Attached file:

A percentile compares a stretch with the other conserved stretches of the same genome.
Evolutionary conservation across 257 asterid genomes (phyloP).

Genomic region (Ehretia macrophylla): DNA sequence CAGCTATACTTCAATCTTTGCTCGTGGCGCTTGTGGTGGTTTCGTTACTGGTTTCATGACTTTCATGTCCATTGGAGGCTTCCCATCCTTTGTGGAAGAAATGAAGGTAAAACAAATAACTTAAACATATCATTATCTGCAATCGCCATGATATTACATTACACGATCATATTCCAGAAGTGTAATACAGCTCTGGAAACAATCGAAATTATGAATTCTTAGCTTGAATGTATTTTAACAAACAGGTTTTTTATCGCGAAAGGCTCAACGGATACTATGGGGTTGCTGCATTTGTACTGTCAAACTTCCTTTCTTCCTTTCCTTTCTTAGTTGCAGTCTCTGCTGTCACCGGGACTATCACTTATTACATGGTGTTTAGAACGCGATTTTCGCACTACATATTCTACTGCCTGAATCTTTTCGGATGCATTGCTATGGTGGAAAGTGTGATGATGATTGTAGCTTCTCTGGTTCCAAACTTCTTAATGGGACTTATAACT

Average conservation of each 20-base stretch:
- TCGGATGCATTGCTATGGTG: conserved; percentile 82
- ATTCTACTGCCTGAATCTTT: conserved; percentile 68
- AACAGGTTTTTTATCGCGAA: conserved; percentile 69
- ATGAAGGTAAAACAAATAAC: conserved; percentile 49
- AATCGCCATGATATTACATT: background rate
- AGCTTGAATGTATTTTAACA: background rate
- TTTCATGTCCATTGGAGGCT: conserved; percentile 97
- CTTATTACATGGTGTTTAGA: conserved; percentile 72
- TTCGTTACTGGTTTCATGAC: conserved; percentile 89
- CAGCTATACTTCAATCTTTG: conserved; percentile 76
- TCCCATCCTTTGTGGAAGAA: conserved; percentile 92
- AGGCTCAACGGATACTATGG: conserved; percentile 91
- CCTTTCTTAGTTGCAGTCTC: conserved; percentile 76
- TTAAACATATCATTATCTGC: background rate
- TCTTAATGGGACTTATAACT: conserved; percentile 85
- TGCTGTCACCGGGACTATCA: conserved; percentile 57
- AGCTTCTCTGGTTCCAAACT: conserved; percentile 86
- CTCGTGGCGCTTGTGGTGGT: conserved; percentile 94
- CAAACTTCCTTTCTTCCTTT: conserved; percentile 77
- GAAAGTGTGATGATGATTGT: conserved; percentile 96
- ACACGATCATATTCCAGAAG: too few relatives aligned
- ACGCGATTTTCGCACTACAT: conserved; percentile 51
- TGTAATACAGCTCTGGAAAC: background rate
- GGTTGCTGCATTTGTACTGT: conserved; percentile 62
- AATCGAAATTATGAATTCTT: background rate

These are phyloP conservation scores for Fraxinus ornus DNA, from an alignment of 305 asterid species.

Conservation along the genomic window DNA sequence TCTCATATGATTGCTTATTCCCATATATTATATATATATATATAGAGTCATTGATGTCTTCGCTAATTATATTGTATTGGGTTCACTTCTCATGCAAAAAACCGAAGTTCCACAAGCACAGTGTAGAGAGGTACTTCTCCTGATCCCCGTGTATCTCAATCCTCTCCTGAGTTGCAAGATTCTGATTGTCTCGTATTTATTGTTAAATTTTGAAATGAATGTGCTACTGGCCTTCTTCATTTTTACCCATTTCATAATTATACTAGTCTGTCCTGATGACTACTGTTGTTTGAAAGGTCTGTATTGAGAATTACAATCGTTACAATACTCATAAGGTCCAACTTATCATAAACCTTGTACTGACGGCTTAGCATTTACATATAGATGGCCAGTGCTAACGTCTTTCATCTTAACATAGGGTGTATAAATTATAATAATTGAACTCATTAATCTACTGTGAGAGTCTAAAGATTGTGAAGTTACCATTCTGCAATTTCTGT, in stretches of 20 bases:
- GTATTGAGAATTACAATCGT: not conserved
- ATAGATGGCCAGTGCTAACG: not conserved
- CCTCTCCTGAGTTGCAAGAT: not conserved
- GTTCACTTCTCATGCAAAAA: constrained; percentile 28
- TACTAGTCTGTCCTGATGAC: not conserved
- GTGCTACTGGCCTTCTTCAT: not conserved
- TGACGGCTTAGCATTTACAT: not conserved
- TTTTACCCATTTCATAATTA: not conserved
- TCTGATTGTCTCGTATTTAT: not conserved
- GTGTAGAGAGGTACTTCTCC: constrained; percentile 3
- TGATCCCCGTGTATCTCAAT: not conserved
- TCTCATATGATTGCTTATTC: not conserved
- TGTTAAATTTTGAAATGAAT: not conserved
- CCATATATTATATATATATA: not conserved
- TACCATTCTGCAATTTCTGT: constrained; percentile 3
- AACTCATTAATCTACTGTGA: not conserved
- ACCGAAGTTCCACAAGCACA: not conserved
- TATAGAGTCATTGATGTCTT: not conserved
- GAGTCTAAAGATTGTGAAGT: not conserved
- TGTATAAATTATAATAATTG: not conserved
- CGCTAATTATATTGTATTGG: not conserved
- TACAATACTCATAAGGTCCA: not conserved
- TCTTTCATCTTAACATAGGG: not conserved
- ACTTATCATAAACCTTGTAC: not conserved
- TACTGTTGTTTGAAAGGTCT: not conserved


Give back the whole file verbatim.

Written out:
A percentile compares a stretch with the other conserved stretches of the same genome.
Evolutionary conservation across 257 asterid genomes (phyloP).

Genomic region (Ehretia macrophylla): DNA sequence CAGCTATACTTCAATCTTTGCTCGTGGCGCTTGTGGTGGTTTCGTTACTGGTTTCATGACTTTCATGTCCATTGGAGGCTTCCCATCCTTTGTGGAAGAAATGAAGGTAAAACAAATAACTTAAACATATCATTATCTGCAATCGCCATGATATTACATTACACGATCATATTCCAGAAGTGTAATACAGCTCTGGAAACAATCGAAATTATGAATTCTTAGCTTGAATGTATTTTAACAAACAGGTTTTTTATCGCGAAAGGCTCAACGGATACTATGGGGTTGCTGCATTTGTACTGTCAAACTTCCTTTCTTCCTTTCCTTTCTTAGTTGCAGTCTCTGCTGTCACCGGGACTATCACTTATTACATGGTGTTTAGAACGCGATTTTCGCACTACATATTCTACTGCCTGAATCTTTTCGGATGCATTGCTATGGTGGAAAGTGTGATGATGATTGTAGCTTCTCTGGTTCCAAACTTCTTAATGGGACTTATAACT

Average conservation of each 20-base stretch:
- TCGGATGCATTGCTATGGTG: conserved; percentile 82
- ATTCTACTGCCTGAATCTTT: conserved; percentile 68
- AACAGGTTTTTTATCGCGAA: conserved; percentile 69
- ATGAAGGTAAAACAAATAAC: conserved; percentile 49
- AATCGCCATGATATTACATT: background rate
- AGCTTGAATGTATTTTAACA: background rate
- TTTCATGTCCATTGGAGGCT: conserved; percentile 97
- CTTATTACATGGTGTTTAGA: conserved; percentile 72
- TTCGTTACTGGTTTCATGAC: conserved; percentile 89
- CAGCTATACTTCAATCTTTG: conserved; percentile 76
- TCCCATCCTTTGTGGAAGAA: conserved; percentile 92
- AGGCTCAACGGATACTATGG: conserved; percentile 91
- CCTTTCTTAGTTGCAGTCTC: conserved; percentile 76
- TTAAACATATCATTATCTGC: background rate
- TCTTAATGGGACTTATAACT: conserved; percentile 85
- TGCTGTCACCGGGACTATCA: conserved; percentile 57
- AGCTTCTCTGGTTCCAAACT: conserved; percentile 86
- CTCGTGGCGCTTGTGGTGGT: conserved; percentile 94
- CAAACTTCCTTTCTTCCTTT: conserved; percentile 77
- GAAAGTGTGATGATGATTGT: conserved; percentile 96
- ACACGATCATATTCCAGAAG: too few relatives aligned
- ACGCGATTTTCGCACTACAT: conserved; percentile 51
- TGTAATACAGCTCTGGAAAC: background rate
- GGTTGCTGCATTTGTACTGT: conserved; percentile 62
- AATCGAAATTATGAATTCTT: background rate

These are phyloP conservation scores for Fraxinus ornus DNA, from an alignment of 305 asterid species.

Conservation along the genomic window DNA sequence TCTCATATGATTGCTTATTCCCATATATTATATATATATATATAGAGTCATTGATGTCTTCGCTAATTATATTGTATTGGGTTCACTTCTCATGCAAAAAACCGAAGTTCCACAAGCACAGTGTAGAGAGGTACTTCTCCTGATCCCCGTGTATCTCAATCCTCTCCTGAGTTGCAAGATTCTGATTGTCTCGTATTTATTGTTAAATTTTGAAATGAATGTGCTACTGGCCTTCTTCATTTTTACCCATTTCATAATTATACTAGTCTGTCCTGATGACTACTGTTGTTTGAAAGGTCTGTATTGAGAATTACAATCGTTACAATACTCATAAGGTCCAACTTATCATAAACCTTGTACTGACGGCTTAGCATTTACATATAGATGGCCAGTGCTAACGTCTTTCATCTTAACATAGGGTGTATAAATTATAATAATTGAACTCATTAATCTACTGTGAGAGTCTAAAGATTGTGAAGTTACCATTCTGCAATTTCTGT, in stretches of 20 bases:
- GTATTGAGAATTACAATCGT: not conserved
- ATAGATGGCCAGTGCTAACG: not conserved
- CCTCTCCTGAGTTGCAAGAT: not conserved
- GTTCACTTCTCATGCAAAAA: constrained; percentile 28
- TACTAGTCTGTCCTGATGAC: not conserved
- GTGCTACTGGCCTTCTTCAT: not conserved
- TGACGGCTTAGCATTTACAT: not conserved
- TTTTACCCATTTCATAATTA: not conserved
- TCTGATTGTCTCGTATTTAT: not conserved
- GTGTAGAGAGGTACTTCTCC: constrained; percentile 3
- TGATCCCCGTGTATCTCAAT: not conserved
- TCTCATATGATTGCTTATTC: not conserved
- TGTTAAATTTTGAAATGAAT: not conserved
- CCATATATTATATATATATA: not conserved
- TACCATTCTGCAATTTCTGT: constrained; percentile 3
- AACTCATTAATCTACTGTGA: not conserved
- ACCGAAGTTCCACAAGCACA: not conserved
- TATAGAGTCATTGATGTCTT: not conserved
- GAGTCTAAAGATTGTGAAGT: not conserved
- TGTATAAATTATAATAATTG: not conserved
- CGCTAATTATATTGTATTGG: not conserved
- TACAATACTCATAAGGTCCA: not conserved
- TCTTTCATCTTAACATAGGG: not conserved
- ACTTATCATAAACCTTGTAC: not conserved
- TACTGTTGTTTGAAAGGTCT: not conserved